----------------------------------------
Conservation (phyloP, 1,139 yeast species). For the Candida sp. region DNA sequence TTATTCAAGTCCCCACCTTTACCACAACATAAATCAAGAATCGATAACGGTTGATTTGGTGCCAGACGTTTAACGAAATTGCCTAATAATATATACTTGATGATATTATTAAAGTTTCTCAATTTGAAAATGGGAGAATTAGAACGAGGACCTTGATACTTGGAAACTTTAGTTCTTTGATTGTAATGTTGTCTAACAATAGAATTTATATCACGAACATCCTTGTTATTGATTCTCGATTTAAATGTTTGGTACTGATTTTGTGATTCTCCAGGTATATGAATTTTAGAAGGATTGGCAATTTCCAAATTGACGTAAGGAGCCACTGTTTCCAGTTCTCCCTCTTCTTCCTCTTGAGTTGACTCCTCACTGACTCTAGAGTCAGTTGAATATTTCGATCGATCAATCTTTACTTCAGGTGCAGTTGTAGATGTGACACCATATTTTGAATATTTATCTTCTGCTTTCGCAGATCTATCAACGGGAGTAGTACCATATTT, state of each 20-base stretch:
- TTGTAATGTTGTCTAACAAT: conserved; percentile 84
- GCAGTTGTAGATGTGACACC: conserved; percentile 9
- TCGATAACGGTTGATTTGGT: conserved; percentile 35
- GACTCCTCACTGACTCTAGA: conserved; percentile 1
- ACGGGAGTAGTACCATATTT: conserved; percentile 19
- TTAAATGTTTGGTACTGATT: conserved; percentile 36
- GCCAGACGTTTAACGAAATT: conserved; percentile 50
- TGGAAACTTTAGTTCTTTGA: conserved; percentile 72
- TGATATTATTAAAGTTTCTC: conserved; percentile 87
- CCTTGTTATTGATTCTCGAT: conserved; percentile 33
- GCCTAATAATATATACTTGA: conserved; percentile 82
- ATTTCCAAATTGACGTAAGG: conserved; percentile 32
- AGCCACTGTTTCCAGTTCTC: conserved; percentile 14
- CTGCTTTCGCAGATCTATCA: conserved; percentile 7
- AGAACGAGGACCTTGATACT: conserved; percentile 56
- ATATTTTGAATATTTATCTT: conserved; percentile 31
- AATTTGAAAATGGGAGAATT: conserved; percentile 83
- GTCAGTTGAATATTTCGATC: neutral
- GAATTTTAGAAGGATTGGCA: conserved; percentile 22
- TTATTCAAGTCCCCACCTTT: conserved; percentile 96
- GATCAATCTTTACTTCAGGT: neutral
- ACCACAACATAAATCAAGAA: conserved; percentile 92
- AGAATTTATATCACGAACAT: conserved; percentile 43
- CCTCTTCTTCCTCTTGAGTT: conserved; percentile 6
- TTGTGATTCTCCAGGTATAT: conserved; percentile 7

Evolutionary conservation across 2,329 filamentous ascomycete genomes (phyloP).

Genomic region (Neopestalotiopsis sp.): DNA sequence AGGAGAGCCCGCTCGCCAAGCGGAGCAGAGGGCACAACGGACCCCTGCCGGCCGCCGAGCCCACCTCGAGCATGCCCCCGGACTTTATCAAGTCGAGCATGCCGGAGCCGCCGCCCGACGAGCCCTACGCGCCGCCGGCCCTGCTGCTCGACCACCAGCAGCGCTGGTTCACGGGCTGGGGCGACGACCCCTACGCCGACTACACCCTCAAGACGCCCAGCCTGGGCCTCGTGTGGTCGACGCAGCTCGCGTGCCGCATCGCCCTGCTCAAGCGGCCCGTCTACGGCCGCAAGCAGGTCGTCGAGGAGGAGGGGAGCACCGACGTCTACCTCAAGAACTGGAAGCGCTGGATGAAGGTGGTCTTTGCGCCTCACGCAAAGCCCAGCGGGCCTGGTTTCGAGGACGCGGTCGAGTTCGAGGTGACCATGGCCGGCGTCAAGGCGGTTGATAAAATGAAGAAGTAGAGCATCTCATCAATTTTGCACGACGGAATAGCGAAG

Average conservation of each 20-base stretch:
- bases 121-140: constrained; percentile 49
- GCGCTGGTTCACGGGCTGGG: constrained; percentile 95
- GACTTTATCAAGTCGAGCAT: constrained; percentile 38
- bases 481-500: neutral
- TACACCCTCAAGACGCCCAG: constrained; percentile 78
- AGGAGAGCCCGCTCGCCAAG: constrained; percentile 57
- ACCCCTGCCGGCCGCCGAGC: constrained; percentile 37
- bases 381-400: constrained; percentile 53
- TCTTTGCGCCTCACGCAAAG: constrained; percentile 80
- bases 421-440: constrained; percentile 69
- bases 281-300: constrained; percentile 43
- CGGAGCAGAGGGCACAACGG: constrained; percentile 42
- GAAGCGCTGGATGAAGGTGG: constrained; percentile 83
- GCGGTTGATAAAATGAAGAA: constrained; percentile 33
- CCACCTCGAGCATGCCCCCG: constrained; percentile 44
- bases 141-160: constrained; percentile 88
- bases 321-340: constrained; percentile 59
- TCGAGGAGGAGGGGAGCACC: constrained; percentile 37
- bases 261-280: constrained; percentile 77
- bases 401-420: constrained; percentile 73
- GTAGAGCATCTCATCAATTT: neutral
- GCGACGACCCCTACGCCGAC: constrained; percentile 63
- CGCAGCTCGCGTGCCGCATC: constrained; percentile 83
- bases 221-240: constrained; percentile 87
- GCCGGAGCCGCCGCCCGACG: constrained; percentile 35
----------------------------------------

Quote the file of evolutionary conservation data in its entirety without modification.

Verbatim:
Conservation (phyloP, 1,139 yeast species). For the Candida sp. region DNA sequence TTATTCAAGTCCCCACCTTTACCACAACATAAATCAAGAATCGATAACGGTTGATTTGGTGCCAGACGTTTAACGAAATTGCCTAATAATATATACTTGATGATATTATTAAAGTTTCTCAATTTGAAAATGGGAGAATTAGAACGAGGACCTTGATACTTGGAAACTTTAGTTCTTTGATTGTAATGTTGTCTAACAATAGAATTTATATCACGAACATCCTTGTTATTGATTCTCGATTTAAATGTTTGGTACTGATTTTGTGATTCTCCAGGTATATGAATTTTAGAAGGATTGGCAATTTCCAAATTGACGTAAGGAGCCACTGTTTCCAGTTCTCCCTCTTCTTCCTCTTGAGTTGACTCCTCACTGACTCTAGAGTCAGTTGAATATTTCGATCGATCAATCTTTACTTCAGGTGCAGTTGTAGATGTGACACCATATTTTGAATATTTATCTTCTGCTTTCGCAGATCTATCAACGGGAGTAGTACCATATTT, state of each 20-base stretch:
- TTGTAATGTTGTCTAACAAT: conserved; percentile 84
- GCAGTTGTAGATGTGACACC: conserved; percentile 9
- TCGATAACGGTTGATTTGGT: conserved; percentile 35
- GACTCCTCACTGACTCTAGA: conserved; percentile 1
- ACGGGAGTAGTACCATATTT: conserved; percentile 19
- TTAAATGTTTGGTACTGATT: conserved; percentile 36
- GCCAGACGTTTAACGAAATT: conserved; percentile 50
- TGGAAACTTTAGTTCTTTGA: conserved; percentile 72
- TGATATTATTAAAGTTTCTC: conserved; percentile 87
- CCTTGTTATTGATTCTCGAT: conserved; percentile 33
- GCCTAATAATATATACTTGA: conserved; percentile 82
- ATTTCCAAATTGACGTAAGG: conserved; percentile 32
- AGCCACTGTTTCCAGTTCTC: conserved; percentile 14
- CTGCTTTCGCAGATCTATCA: conserved; percentile 7
- AGAACGAGGACCTTGATACT: conserved; percentile 56
- ATATTTTGAATATTTATCTT: conserved; percentile 31
- AATTTGAAAATGGGAGAATT: conserved; percentile 83
- GTCAGTTGAATATTTCGATC: neutral
- GAATTTTAGAAGGATTGGCA: conserved; percentile 22
- TTATTCAAGTCCCCACCTTT: conserved; percentile 96
- GATCAATCTTTACTTCAGGT: neutral
- ACCACAACATAAATCAAGAA: conserved; percentile 92
- AGAATTTATATCACGAACAT: conserved; percentile 43
- CCTCTTCTTCCTCTTGAGTT: conserved; percentile 6
- TTGTGATTCTCCAGGTATAT: conserved; percentile 7

Evolutionary conservation across 2,329 filamentous ascomycete genomes (phyloP).

Genomic region (Neopestalotiopsis sp.): DNA sequence AGGAGAGCCCGCTCGCCAAGCGGAGCAGAGGGCACAACGGACCCCTGCCGGCCGCCGAGCCCACCTCGAGCATGCCCCCGGACTTTATCAAGTCGAGCATGCCGGAGCCGCCGCCCGACGAGCCCTACGCGCCGCCGGCCCTGCTGCTCGACCACCAGCAGCGCTGGTTCACGGGCTGGGGCGACGACCCCTACGCCGACTACACCCTCAAGACGCCCAGCCTGGGCCTCGTGTGGTCGACGCAGCTCGCGTGCCGCATCGCCCTGCTCAAGCGGCCCGTCTACGGCCGCAAGCAGGTCGTCGAGGAGGAGGGGAGCACCGACGTCTACCTCAAGAACTGGAAGCGCTGGATGAAGGTGGTCTTTGCGCCTCACGCAAAGCCCAGCGGGCCTGGTTTCGAGGACGCGGTCGAGTTCGAGGTGACCATGGCCGGCGTCAAGGCGGTTGATAAAATGAAGAAGTAGAGCATCTCATCAATTTTGCACGACGGAATAGCGAAG

Average conservation of each 20-base stretch:
- bases 121-140: constrained; percentile 49
- GCGCTGGTTCACGGGCTGGG: constrained; percentile 95
- GACTTTATCAAGTCGAGCAT: constrained; percentile 38
- bases 481-500: neutral
- TACACCCTCAAGACGCCCAG: constrained; percentile 78
- AGGAGAGCCCGCTCGCCAAG: constrained; percentile 57
- ACCCCTGCCGGCCGCCGAGC: constrained; percentile 37
- bases 381-400: constrained; percentile 53
- TCTTTGCGCCTCACGCAAAG: constrained; percentile 80
- bases 421-440: constrained; percentile 69
- bases 281-300: constrained; percentile 43
- CGGAGCAGAGGGCACAACGG: constrained; percentile 42
- GAAGCGCTGGATGAAGGTGG: constrained; percentile 83
- GCGGTTGATAAAATGAAGAA: constrained; percentile 33
- CCACCTCGAGCATGCCCCCG: constrained; percentile 44
- bases 141-160: constrained; percentile 88
- bases 321-340: constrained; percentile 59
- TCGAGGAGGAGGGGAGCACC: constrained; percentile 37
- bases 261-280: constrained; percentile 77
- bases 401-420: constrained; percentile 73
- GTAGAGCATCTCATCAATTT: neutral
- GCGACGACCCCTACGCCGAC: constrained; percentile 63
- CGCAGCTCGCGTGCCGCATC: constrained; percentile 83
- bases 221-240: constrained; percentile 87
- GCCGGAGCCGCCGCCCGACG: constrained; percentile 35